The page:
This month resident counsellor Douglas Holwerda answers the question about dealing with depression.


Dear Douglas,


I have been dealing with depression on and off for much of my life. I am a 44 year-old expat living in Hanoi, working in an English language centre. I love my work but it causes me to work too much and to ignore developing a social life and other interests. The problem is I feel so depressed that I am missing work a lot and feeling totally unmotivated to face the growing amount of unfinished work that is piling up. I just want to sleep and to avoid everything and hope it goes away. My boss and colleagues have been supportive and patient, but I am afraid that will run out soon. My apartment is a mess and I cannot organize myself to even go get groceries when I need them. I feel exhausted and am feeling more and more desperate.


What should I do?


— Mary


Dear Mary,


It does look like you are headed for a crisis unless you find a way to get support from a mental health professional who can help you develop a plan and strategy to work your way out of the downward spiral you are in. So, the first step is to go to the website for the Hanoi Counseling Psychology Group to see who is trained to help you.


Depression feeds off our tendency to avoid aspects of life that we must inherently face if we are to find a balanced and healthy life. Responsibilities are part of adulthood, but can sometimes overwhelm us when life throws us challenges or we don’t know our boundaries and limitations.


You share that you love your job and that it has become a big percentage of what you do to the detriment of other parts of your life. While many of us do what you do — throw ourselves into our work with passion — it is a recipe for the kind of depression that causes us to feel overwhelmed. There is more to say about the value of a balanced life, but you might already be beating yourself up for having gotten into this mess.


The important part is to find a way out. There is not a script that tells us what to do, so we have to make changes that are steps in the right direction and that are based on what is needed and what is realistic. It strikes me that it is important to have a discussion with your boss to ask them to work with you in order to find steps that lead to a good outcome. A letter from your psychologist or a medical report that validates your mental health issue can help the employer, or school, understand the serious nature of what is happening. That report would offer a recommendation about what the treatment plan might be.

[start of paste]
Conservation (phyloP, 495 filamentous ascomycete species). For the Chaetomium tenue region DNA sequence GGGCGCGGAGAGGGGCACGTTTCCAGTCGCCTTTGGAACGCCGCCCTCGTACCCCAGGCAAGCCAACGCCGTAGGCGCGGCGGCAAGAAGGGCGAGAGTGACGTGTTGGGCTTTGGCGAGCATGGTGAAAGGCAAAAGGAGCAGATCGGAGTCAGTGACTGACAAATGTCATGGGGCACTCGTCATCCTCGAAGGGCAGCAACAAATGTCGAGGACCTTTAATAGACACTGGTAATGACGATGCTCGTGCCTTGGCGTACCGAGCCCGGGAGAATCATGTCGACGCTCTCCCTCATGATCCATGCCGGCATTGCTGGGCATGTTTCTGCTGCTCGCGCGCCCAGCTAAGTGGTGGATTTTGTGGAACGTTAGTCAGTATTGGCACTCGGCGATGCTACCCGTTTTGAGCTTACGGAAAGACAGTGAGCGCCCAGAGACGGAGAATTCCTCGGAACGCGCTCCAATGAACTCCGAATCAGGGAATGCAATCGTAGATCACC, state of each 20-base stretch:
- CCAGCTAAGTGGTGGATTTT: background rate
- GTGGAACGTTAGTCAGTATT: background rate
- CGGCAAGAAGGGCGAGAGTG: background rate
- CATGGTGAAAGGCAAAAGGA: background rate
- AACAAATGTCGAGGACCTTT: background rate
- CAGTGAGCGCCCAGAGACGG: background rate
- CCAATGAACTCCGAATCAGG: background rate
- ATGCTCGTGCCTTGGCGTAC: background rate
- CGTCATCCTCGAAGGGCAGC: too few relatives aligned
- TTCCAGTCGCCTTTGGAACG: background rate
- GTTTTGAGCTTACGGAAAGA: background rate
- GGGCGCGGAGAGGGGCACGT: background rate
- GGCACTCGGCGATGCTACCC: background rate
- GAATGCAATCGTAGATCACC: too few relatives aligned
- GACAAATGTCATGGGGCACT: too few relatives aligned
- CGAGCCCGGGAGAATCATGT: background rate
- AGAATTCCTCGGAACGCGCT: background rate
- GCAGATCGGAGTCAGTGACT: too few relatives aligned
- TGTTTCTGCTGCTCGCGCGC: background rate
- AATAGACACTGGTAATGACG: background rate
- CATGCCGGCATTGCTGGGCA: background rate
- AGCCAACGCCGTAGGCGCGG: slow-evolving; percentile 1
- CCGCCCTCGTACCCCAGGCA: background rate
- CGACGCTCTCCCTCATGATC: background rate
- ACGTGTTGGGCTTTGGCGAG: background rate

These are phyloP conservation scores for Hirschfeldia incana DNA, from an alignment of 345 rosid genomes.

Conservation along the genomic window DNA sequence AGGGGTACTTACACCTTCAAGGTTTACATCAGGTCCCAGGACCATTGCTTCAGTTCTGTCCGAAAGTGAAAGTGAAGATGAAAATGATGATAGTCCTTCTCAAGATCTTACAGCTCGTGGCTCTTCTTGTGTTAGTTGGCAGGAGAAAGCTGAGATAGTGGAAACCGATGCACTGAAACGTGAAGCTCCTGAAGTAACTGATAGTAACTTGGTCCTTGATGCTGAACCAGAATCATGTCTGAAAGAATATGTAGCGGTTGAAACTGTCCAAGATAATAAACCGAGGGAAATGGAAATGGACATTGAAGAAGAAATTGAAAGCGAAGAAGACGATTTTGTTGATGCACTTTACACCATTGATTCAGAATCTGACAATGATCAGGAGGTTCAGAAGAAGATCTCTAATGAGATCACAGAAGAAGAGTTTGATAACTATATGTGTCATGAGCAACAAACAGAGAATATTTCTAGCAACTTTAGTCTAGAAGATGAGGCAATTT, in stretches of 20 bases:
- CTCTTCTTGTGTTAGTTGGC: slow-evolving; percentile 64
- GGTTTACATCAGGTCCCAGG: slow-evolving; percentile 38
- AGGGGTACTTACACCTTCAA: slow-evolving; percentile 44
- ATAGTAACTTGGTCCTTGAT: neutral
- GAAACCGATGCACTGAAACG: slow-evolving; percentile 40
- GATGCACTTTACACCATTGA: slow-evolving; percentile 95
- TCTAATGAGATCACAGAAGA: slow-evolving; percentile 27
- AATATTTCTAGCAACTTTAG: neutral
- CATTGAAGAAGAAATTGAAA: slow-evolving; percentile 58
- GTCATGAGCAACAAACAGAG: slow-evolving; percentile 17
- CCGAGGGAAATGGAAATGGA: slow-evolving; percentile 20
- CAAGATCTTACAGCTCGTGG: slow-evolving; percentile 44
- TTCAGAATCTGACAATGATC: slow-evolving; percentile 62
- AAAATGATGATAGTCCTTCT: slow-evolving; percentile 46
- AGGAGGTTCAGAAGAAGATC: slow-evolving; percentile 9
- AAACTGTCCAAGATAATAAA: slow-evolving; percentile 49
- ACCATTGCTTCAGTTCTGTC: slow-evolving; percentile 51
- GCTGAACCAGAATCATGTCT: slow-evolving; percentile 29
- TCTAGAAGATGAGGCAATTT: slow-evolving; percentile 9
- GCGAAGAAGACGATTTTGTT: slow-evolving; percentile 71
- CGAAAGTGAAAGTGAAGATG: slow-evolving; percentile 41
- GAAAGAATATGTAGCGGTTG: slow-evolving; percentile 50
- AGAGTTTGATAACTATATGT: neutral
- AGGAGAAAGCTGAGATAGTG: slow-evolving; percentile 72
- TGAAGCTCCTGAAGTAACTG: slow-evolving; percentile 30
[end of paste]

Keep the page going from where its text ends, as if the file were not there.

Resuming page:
If a person comes in for therapy early enough, the depression can be managed and the person is able to continue to function to a reasonable level. They may need to create a structure that helps them set good boundaries, address their own expectations, and identify ways to integrate restorative activities into their life.


When a person is overwhelmed and has shut down, all activities seem to be too much and their instinct is to curl up in bed and try to sleep time away. This calls for a more radical intervention that structures either a partial break or a full break from the responsibilities of life. A partial break might be for a week or two or might be to reduce the daily hours or responsibilities at work or school. This can be planned as a “see how it goes” strategy to find what is realistic. If that proves to be too demanding, it is best for a person to be admitted somewhere to be cared for and to be given realistic tasks that offer them a chance to reclaim the benefits of taking responsibility.


In Vietnam, there are few, if any, of these types of facilities for English speakers. It means sometimes returning to one’s home country. The disruption to one’s work or school life adds another layer to what feeds the depression, but is sometimes needed in order to get daily life in order and to fully recover.


Psychologists and other mental health counsellors would also work toward gaining insights that help understand if the depression is rooted in one’s personal history, self-concept, traumatic experiences or other forms of dysfunctional coping.


Mary, avoidance is a short-term strategy and now is the time to seek help to find support. Many people overcome depression. It is the most diagnosed mental health problem and no one is at fault for becoming depressed. It is rarely easy, but with support, you will find your way out of it.


I wish you wellness.


— Douglas


Do you have a question you would like Douglas’s help with? You can email him at This email address is being protected from spambots. You need JavaScript enabled to view it.. Personal details will not be printed.


Douglas Holwerda

Douglas is an American trained psychotherapist, writer of the Dear Abby-esque monthly column in the Word, "Dear Douglas". He holds to the notion that the living of life is a creative endeavour... an eternal adventure without promises. And that we are both shaped by the journey and the shapers of what is possible. Our greatest hope is to find love and connection along the way. Live it all.

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